WASHINGTON, DC, December 6, 2016 – Below are comments from Claire M. Sylvia, a partner at whistleblower law firm Phillips & Cohen LLP, regarding today’s Supreme Court decision on State Farm v. United States ex rel. Rigsby.
Ms. Sylvia has extensive experience representing whistleblowers in qui tam cases. As an expert on the False Claims Act and whistleblower cases, she has testified before Congress and the California legislature and co-teaches a course at Berkeley Law on whistleblower law and policy. She is the author of a major treatise on the False Claims Act and its qui tam (whistleblower) provisions, “The False Claims Act: Fraud Against the Government,” which is used as a reference by judges and attorneys for qui tam cases.
Comments from Claire M. Sylvia:
In its decision, the Supreme Court rejected for the second time this year an effort to undermine the False Claims Act, which has become the government’s most powerful weapon to fight fraud against the government.
State Farm was attempting to create a harsh rule that companies accused of ripping off taxpayers could have used to dismiss meritorious cases that were filed to recover money for the government.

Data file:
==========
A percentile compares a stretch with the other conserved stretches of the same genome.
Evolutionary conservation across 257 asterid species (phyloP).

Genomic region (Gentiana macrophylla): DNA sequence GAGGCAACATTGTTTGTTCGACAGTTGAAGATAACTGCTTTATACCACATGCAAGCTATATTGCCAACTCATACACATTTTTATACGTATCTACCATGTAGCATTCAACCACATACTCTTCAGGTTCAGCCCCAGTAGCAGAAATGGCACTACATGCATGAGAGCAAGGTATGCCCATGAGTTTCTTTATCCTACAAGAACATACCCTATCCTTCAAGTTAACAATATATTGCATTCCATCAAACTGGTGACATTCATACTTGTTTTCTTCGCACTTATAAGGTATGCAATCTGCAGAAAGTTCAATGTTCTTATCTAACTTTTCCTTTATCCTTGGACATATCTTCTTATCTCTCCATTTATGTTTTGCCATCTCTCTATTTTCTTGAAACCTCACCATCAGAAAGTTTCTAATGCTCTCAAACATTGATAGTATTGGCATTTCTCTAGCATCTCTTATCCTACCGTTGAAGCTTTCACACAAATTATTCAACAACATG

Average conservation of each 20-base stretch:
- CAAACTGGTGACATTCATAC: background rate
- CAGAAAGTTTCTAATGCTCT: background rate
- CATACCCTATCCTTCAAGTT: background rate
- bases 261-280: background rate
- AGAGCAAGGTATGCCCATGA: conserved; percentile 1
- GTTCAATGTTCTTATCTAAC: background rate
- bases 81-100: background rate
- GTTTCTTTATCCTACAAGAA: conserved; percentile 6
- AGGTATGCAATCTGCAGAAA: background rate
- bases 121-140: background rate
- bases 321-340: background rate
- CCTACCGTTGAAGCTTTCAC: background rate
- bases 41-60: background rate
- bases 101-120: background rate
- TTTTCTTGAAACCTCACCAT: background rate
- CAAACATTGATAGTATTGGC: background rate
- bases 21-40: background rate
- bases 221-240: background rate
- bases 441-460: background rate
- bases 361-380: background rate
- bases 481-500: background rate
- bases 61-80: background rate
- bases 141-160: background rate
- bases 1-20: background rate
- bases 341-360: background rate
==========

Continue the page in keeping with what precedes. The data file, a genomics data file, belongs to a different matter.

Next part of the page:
Significantly, the court recognized how important whistleblowers are in helping the government fight fraud. It noted that adopting State Farm’s argument that dismissal is required whenever a seal is violated ‘would make little sense’ as it would hurt the government ‘by depriving it of needed assistance from private parties,’ meaning whistleblowers and their counsel.
As in its decision in Universal Health Services, Inc. v. United States ex rel. Escobar earlier this year, the Supreme Court rejected policy arguments about why cases under the statute should be limited. Instead, the court has shown it favors interpreting the statute in a way that is consistent with Congress’s purposes of redressing fraud and enlisting whistleblowers and their attorneys to assist in that effort.